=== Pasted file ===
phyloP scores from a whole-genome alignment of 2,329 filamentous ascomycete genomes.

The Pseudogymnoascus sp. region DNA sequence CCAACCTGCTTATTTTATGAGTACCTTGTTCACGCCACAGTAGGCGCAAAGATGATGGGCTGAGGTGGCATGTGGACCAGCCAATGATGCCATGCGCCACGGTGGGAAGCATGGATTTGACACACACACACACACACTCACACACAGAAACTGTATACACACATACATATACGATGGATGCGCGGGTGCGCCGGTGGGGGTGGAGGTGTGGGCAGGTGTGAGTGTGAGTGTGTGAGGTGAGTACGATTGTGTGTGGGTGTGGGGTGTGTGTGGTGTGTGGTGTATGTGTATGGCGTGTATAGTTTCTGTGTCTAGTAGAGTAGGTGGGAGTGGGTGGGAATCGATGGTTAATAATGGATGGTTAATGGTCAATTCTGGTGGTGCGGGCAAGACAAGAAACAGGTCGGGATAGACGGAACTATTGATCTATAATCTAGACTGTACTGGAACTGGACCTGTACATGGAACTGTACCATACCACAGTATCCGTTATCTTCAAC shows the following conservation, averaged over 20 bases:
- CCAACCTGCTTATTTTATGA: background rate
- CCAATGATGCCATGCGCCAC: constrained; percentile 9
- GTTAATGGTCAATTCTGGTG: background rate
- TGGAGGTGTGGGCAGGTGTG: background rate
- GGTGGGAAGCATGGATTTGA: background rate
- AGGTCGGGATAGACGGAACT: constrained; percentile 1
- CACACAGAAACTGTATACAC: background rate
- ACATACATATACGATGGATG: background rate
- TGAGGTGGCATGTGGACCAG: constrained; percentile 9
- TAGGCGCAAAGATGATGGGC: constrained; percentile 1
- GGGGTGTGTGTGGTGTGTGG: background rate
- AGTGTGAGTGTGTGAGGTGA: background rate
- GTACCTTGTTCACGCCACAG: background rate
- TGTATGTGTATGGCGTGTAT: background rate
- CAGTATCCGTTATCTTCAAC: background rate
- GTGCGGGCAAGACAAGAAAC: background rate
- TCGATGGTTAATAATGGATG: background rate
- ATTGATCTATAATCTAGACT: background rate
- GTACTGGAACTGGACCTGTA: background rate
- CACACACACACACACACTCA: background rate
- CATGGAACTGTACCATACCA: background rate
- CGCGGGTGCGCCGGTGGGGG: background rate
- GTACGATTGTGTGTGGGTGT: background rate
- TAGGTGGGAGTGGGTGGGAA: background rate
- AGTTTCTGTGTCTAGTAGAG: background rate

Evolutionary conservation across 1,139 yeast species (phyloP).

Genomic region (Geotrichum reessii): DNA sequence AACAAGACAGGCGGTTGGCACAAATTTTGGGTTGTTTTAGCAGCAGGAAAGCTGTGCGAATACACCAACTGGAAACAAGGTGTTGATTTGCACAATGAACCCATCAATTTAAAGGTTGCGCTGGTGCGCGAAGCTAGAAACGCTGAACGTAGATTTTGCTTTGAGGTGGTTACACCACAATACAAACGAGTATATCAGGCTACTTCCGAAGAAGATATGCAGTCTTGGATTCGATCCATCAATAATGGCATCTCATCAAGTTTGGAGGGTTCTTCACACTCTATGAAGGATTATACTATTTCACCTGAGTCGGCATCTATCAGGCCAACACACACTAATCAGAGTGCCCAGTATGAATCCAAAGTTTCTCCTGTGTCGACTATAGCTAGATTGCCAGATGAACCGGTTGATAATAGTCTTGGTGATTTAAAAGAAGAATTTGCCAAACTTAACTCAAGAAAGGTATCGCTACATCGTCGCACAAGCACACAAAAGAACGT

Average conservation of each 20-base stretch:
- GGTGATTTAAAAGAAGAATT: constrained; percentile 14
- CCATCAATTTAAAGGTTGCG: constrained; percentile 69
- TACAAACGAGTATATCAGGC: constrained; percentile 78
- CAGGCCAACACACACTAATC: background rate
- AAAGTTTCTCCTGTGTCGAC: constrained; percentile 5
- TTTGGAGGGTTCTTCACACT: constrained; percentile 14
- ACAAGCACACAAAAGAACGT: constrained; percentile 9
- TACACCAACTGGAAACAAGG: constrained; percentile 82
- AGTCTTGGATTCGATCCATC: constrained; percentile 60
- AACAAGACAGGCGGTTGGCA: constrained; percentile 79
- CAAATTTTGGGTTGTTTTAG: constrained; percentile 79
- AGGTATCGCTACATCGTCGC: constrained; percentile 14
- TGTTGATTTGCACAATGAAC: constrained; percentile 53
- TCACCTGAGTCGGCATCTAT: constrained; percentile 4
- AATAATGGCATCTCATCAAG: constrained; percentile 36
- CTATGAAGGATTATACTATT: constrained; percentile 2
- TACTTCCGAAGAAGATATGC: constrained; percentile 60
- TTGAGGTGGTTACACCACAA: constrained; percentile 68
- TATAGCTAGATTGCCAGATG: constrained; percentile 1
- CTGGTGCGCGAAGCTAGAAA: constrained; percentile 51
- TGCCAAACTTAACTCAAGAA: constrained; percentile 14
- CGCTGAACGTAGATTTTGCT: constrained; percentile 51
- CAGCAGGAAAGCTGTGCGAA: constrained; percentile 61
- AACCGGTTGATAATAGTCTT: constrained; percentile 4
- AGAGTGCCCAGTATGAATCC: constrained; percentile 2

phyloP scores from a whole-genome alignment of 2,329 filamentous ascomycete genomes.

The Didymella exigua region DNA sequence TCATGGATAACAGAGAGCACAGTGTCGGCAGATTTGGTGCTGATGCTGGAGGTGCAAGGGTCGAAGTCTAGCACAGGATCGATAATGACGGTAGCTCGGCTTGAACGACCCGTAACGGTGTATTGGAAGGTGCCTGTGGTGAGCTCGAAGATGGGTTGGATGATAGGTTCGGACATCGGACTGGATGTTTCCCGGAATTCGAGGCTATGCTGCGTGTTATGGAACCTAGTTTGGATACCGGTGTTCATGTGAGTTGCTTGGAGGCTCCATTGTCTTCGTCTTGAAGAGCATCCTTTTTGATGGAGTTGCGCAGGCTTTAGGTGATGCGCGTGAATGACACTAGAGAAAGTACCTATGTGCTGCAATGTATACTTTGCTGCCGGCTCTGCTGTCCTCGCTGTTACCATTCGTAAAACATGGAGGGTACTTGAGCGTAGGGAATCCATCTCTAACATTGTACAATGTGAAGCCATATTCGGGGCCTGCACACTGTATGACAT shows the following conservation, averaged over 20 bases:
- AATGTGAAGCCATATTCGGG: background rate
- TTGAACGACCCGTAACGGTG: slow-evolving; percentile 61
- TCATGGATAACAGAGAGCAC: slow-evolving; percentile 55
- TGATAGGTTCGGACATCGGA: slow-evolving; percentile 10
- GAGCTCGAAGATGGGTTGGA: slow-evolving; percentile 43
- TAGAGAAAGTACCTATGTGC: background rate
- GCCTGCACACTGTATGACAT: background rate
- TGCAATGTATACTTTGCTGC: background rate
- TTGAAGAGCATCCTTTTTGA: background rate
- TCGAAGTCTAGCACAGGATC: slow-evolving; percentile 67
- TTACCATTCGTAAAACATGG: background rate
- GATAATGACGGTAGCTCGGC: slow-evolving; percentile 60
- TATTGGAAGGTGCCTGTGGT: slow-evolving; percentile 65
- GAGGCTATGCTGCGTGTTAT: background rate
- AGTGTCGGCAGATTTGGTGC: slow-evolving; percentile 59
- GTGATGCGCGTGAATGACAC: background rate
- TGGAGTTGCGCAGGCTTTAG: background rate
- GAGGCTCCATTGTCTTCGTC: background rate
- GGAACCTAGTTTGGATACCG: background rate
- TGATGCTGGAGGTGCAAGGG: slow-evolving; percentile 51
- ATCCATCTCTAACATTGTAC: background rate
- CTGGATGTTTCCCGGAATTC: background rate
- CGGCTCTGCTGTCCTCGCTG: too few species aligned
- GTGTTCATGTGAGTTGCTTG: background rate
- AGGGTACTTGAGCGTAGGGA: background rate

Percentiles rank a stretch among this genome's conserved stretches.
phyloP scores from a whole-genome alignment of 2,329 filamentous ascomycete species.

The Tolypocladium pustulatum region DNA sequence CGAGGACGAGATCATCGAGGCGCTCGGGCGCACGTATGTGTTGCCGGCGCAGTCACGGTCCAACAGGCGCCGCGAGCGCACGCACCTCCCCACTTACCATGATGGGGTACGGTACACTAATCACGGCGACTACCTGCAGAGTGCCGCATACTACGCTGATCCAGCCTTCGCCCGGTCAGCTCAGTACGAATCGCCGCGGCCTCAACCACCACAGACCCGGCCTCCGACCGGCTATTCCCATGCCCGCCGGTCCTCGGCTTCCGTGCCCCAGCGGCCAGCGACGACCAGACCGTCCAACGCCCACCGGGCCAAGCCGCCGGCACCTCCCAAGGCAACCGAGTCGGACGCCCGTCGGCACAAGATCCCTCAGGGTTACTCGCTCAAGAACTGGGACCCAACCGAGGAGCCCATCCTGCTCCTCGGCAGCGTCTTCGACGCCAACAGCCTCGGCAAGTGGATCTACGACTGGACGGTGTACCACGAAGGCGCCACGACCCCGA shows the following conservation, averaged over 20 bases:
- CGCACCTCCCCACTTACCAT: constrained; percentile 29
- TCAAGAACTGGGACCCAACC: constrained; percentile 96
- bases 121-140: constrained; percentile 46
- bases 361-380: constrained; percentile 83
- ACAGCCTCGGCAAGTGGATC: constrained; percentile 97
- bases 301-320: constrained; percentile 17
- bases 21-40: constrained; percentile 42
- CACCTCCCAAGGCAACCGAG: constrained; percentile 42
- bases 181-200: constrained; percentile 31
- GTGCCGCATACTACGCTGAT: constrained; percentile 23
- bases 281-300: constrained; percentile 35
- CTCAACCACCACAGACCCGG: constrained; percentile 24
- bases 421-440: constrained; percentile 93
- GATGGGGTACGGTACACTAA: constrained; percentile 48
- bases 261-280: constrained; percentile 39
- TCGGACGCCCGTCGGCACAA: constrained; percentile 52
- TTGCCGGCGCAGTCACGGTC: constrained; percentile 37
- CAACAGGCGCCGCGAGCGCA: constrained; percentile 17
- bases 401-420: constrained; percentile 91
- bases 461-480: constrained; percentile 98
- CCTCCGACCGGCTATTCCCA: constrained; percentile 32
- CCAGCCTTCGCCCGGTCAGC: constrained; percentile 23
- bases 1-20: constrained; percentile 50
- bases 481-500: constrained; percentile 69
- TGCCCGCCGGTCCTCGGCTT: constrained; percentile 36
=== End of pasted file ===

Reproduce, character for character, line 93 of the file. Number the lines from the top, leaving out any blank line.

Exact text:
- CACCTCCCAAGGCAACCGAG: constrained; percentile 42